I think book trailers are dumb. Partly it’s due to the fact that most are badly done (although they seem to be improving), partly it’s that the experience of watching a trailer is nothing like reading a book. A movie’s trailer at least gives you scenes from the movie it advertises. A book trailer gives you nothing of the experience, which is that of reading a written word. When I think about what attracts me to a book, it is usually a jumbled impression of fleeting sentences gained by flipping through the pages, catching sight of stray, disconnected sentences, and wanting to know more. Since the books themselves already contain these sentences, what is needed is a way of simulating that experience of skipping through pages as you’re standing in a bookstore or a library. As more of us buy from online dealers, and spend less time in bookstores, the act of riffling pages has become endangered. So trailers seem like a decent form for catching the attention of internet readers–except for the fact that, for me, they just don’t work.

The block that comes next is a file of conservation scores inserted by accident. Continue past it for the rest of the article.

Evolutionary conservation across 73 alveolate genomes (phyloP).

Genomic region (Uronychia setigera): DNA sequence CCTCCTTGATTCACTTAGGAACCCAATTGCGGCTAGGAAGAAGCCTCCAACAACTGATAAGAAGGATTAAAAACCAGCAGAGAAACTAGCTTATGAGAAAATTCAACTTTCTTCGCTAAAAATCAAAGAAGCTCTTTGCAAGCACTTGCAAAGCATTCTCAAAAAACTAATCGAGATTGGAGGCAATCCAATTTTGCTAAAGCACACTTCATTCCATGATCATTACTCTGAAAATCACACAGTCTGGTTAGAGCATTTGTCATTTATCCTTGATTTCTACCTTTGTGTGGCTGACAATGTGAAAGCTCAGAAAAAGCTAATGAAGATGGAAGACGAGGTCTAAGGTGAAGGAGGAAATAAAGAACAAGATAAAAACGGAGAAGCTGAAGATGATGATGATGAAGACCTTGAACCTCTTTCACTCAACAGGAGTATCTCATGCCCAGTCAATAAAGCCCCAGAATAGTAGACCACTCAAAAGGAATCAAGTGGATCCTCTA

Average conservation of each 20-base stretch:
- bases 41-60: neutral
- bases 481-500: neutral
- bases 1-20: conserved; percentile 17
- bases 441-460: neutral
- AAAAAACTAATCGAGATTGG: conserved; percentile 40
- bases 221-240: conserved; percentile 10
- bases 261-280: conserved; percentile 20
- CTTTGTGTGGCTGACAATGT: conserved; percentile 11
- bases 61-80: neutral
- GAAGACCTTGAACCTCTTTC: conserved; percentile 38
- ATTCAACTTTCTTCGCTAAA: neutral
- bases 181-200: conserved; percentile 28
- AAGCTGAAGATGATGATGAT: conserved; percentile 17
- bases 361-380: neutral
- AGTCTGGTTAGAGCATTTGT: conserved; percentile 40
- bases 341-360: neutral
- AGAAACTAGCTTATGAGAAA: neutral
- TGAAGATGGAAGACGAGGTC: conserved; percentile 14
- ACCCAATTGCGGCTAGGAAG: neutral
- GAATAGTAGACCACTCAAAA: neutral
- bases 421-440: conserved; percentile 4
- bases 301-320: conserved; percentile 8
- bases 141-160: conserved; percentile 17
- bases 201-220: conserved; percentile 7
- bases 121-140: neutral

What I’d like to see is something closer to a written trailer–a heavily edited, chopped-up, artfully scattered and rearranged, breathless set of passages from the book itself. Stray sentences, evocative names, intriguing set-pieces–spoiler free, or at least extremely misleading. Something that gives you the flavor, the scent of a book; sentences that convince you that you’ve got to dive in and find them in context.
Someone, some publisher, should have a contest. Encourage readers of some of your recent books to put together clever text-only teasers. Use the winning entries to promote those books.
(I tried this in the preface for my novel KALIFORNIA, which seemed justified then because the book was about TV. But really this approach, if it worked, wouldn’t need any meta-justification.)